Archive for March, 2009

Should Kids Practice or Play- Look at the Evidence

Posted in Random Thoughts, Training, Uncategorized, Youth Training on March 12, 2009 by mboyle1959

I know one thing for sure, parents love watching games.  I’m a parent and I love to watch my daughter play. As a result one of the great challenges in youth sports is getting parents to understand the value of practice. This is not going to be a “practice-practice-practice” post. Instead, this is part of what I am calling The Evidence Based Approach. Check out this hockey example. The following stats were taken from I believe the 2002 World Cup and compares the ice time and possession time of three of the top players in the game. 

Name               Ice Time    Possession Time

Joe Sakic              15:25            1:19

Mike Modan0     19:47              :58

Tony Amonte      12:51              :46

The key stat is the possession time in bold. The best players in the world, in a sixty minute game, had possession of the puck for an average of under one minute. Now take this and equate it to a youth hockey game of 36 minutes instead of sixty. Possession time now drops down to thirty six seconds a game for the games best players. Over 50 games that comes out to only thirty minutes of puck possession.  Think your child can improve with thirty minutes of stickhandling per season. This can be easily obtained in three well designed practices. Next time your local youth hockey board asks you to vote on number of games, vote intelligently, not like a fan. If you want your child to improve, they need to have the puck on their stick.

If you are not a hockey parent, this still applies to you. These stats are going to be relatively similar in baseball, soccer and basketball. In any youth game there can only be one puck or one ball. In practice, you can have as many as you want.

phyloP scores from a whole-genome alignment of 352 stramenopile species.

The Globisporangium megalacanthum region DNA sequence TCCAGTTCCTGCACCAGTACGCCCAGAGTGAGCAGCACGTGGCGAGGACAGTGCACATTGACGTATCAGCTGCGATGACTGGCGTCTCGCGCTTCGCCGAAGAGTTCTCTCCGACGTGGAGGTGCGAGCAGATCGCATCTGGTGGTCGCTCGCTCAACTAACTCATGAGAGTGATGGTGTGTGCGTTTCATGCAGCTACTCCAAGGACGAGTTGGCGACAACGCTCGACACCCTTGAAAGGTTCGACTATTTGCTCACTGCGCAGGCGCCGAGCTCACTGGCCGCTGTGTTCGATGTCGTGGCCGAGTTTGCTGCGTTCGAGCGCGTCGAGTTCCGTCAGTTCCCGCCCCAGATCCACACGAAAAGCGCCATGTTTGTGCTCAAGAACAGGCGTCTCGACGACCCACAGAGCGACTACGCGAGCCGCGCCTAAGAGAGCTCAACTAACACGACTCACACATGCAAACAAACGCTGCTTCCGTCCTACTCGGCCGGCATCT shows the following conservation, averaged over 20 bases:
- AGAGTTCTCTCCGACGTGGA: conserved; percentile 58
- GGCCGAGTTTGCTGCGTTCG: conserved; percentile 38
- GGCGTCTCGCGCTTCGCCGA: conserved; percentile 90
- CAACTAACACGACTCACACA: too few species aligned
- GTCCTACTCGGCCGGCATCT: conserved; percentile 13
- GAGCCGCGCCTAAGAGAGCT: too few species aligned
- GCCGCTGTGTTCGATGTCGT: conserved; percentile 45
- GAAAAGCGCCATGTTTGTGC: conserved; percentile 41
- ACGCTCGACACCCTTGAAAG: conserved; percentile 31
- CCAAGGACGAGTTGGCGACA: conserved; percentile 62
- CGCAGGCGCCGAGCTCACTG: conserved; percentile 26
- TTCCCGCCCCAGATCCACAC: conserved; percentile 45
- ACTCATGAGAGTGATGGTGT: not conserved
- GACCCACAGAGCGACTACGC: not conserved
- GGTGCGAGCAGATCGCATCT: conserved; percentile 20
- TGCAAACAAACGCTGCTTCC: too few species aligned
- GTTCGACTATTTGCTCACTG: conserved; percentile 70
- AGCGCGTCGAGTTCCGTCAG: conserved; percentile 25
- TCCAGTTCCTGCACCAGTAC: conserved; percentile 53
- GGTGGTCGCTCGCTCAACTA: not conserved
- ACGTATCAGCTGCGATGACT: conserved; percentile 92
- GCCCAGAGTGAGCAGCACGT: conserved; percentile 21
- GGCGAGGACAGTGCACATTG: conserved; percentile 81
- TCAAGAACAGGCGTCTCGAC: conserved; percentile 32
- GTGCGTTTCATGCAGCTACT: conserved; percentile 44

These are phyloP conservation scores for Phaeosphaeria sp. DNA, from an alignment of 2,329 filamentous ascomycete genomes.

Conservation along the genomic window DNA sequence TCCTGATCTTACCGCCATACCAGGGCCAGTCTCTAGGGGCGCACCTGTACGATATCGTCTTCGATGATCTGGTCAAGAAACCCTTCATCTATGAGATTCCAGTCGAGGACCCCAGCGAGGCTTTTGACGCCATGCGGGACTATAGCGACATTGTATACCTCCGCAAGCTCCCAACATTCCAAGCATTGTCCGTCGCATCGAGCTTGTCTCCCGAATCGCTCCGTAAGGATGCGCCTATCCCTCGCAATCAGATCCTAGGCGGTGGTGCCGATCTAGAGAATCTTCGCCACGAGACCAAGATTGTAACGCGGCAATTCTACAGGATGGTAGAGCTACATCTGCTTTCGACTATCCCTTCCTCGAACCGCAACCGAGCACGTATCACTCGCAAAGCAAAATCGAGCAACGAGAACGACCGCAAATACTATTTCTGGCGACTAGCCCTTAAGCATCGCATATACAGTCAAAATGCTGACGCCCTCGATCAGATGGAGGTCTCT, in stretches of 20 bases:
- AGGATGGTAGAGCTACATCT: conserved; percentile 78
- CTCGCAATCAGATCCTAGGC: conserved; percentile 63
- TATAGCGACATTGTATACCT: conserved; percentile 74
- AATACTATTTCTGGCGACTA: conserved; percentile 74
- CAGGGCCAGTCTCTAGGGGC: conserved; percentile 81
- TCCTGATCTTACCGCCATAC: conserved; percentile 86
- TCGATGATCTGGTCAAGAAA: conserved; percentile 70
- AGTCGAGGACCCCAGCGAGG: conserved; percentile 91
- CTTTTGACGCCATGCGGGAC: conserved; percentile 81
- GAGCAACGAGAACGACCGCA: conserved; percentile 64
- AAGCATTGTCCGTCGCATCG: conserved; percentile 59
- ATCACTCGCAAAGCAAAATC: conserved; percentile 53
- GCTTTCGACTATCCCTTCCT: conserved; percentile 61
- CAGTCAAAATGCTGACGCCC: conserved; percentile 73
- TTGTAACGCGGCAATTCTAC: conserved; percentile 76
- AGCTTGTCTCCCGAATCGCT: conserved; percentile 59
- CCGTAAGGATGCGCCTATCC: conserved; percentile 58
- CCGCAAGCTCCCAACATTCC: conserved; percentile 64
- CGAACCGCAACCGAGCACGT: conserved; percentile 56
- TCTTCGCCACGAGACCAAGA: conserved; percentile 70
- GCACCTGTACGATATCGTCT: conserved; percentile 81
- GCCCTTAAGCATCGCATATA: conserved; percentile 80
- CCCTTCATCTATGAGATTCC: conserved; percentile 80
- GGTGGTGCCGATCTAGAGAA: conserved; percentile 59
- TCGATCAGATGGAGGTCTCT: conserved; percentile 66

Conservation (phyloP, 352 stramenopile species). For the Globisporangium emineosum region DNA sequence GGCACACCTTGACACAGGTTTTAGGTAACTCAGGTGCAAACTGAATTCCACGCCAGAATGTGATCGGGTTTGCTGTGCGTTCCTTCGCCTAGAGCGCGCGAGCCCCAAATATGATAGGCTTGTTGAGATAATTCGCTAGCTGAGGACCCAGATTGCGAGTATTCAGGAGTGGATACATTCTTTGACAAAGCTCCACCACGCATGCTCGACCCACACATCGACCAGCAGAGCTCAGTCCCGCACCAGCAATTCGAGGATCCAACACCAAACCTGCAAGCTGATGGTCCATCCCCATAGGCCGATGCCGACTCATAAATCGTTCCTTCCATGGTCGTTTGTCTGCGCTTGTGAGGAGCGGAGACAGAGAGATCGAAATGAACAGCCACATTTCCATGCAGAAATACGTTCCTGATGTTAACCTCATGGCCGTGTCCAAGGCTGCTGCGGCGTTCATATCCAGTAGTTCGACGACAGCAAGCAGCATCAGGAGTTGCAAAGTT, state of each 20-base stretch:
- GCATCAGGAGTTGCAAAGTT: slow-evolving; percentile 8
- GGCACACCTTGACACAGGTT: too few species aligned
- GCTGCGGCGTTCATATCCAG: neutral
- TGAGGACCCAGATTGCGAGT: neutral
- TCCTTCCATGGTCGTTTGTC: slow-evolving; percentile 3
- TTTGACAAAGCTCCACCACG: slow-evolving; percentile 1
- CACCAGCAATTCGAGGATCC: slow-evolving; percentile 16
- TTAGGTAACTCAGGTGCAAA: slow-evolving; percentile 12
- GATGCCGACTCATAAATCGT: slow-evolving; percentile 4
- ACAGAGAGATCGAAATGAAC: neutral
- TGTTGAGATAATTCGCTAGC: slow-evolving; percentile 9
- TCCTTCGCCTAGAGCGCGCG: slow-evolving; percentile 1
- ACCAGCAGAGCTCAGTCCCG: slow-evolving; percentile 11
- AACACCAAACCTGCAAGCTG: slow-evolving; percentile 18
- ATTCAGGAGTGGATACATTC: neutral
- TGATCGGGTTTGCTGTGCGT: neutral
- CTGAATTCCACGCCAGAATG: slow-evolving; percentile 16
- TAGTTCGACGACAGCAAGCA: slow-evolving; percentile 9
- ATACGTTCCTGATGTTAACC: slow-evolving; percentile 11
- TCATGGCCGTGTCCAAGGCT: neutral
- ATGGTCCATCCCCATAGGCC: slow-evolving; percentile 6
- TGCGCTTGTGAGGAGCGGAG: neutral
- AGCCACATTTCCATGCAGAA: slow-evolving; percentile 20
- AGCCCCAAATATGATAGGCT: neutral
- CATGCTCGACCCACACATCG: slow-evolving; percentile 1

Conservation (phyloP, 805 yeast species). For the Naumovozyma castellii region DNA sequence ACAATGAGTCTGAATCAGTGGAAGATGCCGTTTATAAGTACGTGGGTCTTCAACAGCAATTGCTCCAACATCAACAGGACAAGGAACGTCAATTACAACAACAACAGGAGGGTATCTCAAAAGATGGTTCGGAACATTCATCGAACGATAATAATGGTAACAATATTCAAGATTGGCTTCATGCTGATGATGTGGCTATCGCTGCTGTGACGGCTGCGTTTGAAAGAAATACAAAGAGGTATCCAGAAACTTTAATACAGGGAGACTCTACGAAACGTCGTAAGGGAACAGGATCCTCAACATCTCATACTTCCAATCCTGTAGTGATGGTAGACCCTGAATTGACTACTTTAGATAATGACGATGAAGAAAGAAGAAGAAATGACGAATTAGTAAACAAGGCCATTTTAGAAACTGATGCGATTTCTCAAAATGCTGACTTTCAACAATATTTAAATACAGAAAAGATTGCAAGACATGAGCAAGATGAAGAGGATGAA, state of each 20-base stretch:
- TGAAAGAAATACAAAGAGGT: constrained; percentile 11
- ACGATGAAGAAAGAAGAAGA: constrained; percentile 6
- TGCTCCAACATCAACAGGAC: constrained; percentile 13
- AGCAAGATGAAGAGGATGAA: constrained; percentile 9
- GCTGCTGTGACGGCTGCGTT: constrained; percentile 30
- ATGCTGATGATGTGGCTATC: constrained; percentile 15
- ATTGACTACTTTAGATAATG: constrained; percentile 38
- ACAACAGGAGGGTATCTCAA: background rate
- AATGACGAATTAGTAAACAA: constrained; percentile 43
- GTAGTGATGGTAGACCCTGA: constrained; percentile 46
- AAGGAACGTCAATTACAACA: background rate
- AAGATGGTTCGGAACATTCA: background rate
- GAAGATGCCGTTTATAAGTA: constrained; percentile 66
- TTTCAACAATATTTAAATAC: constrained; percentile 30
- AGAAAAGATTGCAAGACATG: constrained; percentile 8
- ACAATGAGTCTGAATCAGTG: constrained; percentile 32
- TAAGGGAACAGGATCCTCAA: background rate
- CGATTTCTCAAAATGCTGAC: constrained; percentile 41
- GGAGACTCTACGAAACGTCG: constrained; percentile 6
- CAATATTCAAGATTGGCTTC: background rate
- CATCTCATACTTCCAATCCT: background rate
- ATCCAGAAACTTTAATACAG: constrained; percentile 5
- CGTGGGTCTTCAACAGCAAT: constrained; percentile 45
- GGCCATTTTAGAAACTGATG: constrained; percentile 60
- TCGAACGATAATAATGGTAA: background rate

The Truth About Speed

Posted in Uncategorized on March 10, 2009 by mboyle1959
I wrote the article below for a website in 2006 and recently re-published it at as part of our Combine Week.

Speed is the stuff of urban legend. Deion Sanders supposedly showed up at the NFL Combine, ran a 4.2 and went home. We routinely hear of high school kids who purportedly run 4.3’s and 4.4’s. The stories of “reported” speed have gotten out of control. This would not be a problem in and of itself. Most of us could look at it and say “so what” people lie or people embellish. The real problem is that the lies seem to be setting the standard. One of the reasons that I no longer train athletes for the NFL Combine is the unrealistic expectations of athletes and agents based on these “urban legends” or the occasional freakish performance like Vernon Davis this year.

Davis measured out at 6’3″ and 263 lbs., ran a 4.38 forty and vertical jumped 40 inches. Those are insane stats. We won’t see that again for a long time in my mind. Every year it seems like there is some freakish performance by an athlete that raises the bar of expectation. I would have less of a problem if these expectations were not trickling down to high school kids. My intention is to set the record straight with facts. In order to prove this I pored over the NFL Combine results for the six years that I had on file. The following statistics are taken directly from the Combine results. It should be noted that although the Combine times are considered “electronic”, they are closer to handheld than electronic. There are three potential timing options:

1- Electronic start- electronic finish. This should be the standard but, unfortunately is not. The start is done with a touch pad and the finish with a photocell. This is the most accurate and as a result yields the slowest times. An electronic start/ electronic finish time has been shown to be .22 seconds slower than a hand held 40 yard dash. ( Brown, 2004)

2- Hand Start- electronic finish. This is a system used uniquely at the NFL Combine. A hand start-electronic finish will be approximately .1 seconds slower than a hand held 40 yard dash. In the combine the use of hand start will be particularly evident in the faster ten yard dash times. Athletes will run 10 yard times much closer to a hand held but, times at each following split will be closer to the electronic time.

3- Hand Start- hand finish- this is the fastest and least accurate. Handheld times tend to be faster but are clearly more prone to human error. Many of the legendary times I believe were hand-held timing combined with human error or human expectation.

At the NFL Combine in 1996, 97, 98, 2001 and 2003 and 2006 no one ran a 4.2. No one. Not one person. In 2001 Ladainian Tomlinson ran one 4.36, five in the 4.4’s and vertical jumped 40.5. 2003 was a fast year, yet still produced no 4.2’s. Ten athletes ran 4.3’s in 2003. The heaviest was a 223 pound running back. The Combine track is always said to be slow but the truth is it is simply accurate. All of these supposed fast times seem to be run at times when no independent verification is available. Seems a bit curious doesn’t it.